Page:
After seeing a few of these floating pieces of wood debris nailed together, I think I can say I chose wisely.  I also read that rampant theft on these boats causes any items left unattended to become shall we say community property.   Yes, I will take my Kia carseat in the hydrofoil any old day of the week

After 12 long hours the trip came to an abrubt end when we bumped into a wooden dock leaning down into the water at a 45 degree angle.   We all had to jump from the swaying boat onto this incline and then climb up to a very narrow ledge jammed with locals eager to offer their "assistance."   As I waited for my luggage to hopefully make it from the roof of the boat to this ledge without taking an Amazon bath, I must have been hit up ten times for a motorbile taxi ride into town.  

When confronted with this type of chaos, it's best just to first keep watch over your valuables and wallet.   Once your belongings are secure, take a deep breath, shut out all the noise and do things on your terms.  People are so eager to hustle you into their scams or ripoffs and being in a new place with no clue where to go can be overwhelming.   I gave a few very firm No Gracias warnings to more touts than I care to count and made my way up the steep stairs to the street.    My entire knowledge of Iquitos was the address of the hostel but with no clue where in the city it lay in respect to the dock.   I knew I needed transport, but wIth me, if you want my business, leave me the hell alone and I will come to you when I am ready to make my selection.  

Due to its isolation and lack of access to any outside road system, the fleet of motor vehicles in Iquitos is mainly motorbikes.  With dozens to choose from I walked up to a guy half asleep and negotiated a price.    Just like the guidebooks warned he launched into a textbook display of what to watch out for. He told me my hostel was closed and he could recommend a better one. I held firm and told him to take me to my hostel, in my limited espanol of course. Of course in the end they all want their fare so they will take you where you wanted to go in the first place. These guys just get a commission from other less than reputable joints if they can steer unsuspecting tourists that way.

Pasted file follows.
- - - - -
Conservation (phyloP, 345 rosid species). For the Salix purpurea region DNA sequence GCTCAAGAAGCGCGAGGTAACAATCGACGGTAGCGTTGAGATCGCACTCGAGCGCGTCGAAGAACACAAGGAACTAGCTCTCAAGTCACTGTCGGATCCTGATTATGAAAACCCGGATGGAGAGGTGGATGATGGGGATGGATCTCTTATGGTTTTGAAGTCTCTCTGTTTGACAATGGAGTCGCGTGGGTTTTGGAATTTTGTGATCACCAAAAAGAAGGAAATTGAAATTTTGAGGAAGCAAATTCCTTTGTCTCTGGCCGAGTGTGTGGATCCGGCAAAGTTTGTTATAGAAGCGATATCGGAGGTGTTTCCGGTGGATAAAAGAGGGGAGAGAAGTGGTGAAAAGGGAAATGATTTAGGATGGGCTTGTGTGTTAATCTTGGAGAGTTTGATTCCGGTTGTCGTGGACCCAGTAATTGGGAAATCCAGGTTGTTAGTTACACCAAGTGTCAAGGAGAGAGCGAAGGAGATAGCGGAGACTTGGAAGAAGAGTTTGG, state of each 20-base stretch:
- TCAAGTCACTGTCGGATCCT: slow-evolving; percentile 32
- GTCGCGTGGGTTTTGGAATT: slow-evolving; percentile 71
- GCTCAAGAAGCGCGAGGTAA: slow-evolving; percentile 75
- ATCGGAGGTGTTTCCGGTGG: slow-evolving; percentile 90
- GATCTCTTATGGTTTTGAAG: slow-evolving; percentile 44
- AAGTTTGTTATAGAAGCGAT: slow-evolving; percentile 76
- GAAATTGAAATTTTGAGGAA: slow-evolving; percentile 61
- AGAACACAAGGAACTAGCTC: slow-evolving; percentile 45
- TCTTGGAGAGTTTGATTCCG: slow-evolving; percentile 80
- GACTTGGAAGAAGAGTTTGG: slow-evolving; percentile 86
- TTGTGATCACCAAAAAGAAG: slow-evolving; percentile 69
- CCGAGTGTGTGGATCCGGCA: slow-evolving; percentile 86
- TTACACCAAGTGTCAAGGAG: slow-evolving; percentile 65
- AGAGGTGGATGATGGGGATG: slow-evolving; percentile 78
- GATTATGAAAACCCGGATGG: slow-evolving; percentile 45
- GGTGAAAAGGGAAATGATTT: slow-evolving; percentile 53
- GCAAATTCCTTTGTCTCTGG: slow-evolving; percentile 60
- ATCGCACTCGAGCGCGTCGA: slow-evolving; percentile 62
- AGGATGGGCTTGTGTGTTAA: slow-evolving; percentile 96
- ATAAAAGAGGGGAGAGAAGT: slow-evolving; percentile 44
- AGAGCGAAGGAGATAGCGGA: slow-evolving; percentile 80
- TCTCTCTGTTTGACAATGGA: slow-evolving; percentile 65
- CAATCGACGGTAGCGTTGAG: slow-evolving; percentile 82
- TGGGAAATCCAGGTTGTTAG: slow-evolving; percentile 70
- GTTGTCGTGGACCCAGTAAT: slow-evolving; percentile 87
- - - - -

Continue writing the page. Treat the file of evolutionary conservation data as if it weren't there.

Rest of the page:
Without a fair bit of third world chaos under my belt, the arrival into Iquitos would have been daunting and downright nerve wracking.   Even crossing through Brazil in the middle of the night on a sketchy motorcycle and watertaxi to start this journey down the Amazon could intimidate the uninitiated.   I see how a green traveler can end up in world of hurt when he or she is blasted head on with noise and shouting and people pulling at their luggage.  

Needless to say I lived to tell about one more day down here in the Amazon.   Right now a heavy tropical downpour is washing away the day's heat and humidity.   It's the little pleasures in life like listening to pouring rain and thunder that make the day end on an even better note.

How I Got Here:

La Jandaga to river in Tabatinga, Brazil - 7,000 pesos ($3.50) Motorcycle Taxi - 10 minutes
Tabatinga to Santa Rosa, Peru - 5,000 pesos ($2.50) Water Taxi - 10 minutes
Santa Rosa to Iquitos, Peru - $79 - Fast Boat - 13 hours
Dock to Flying Dog Hostel - 2 Soles (75 cents) - 5 minutes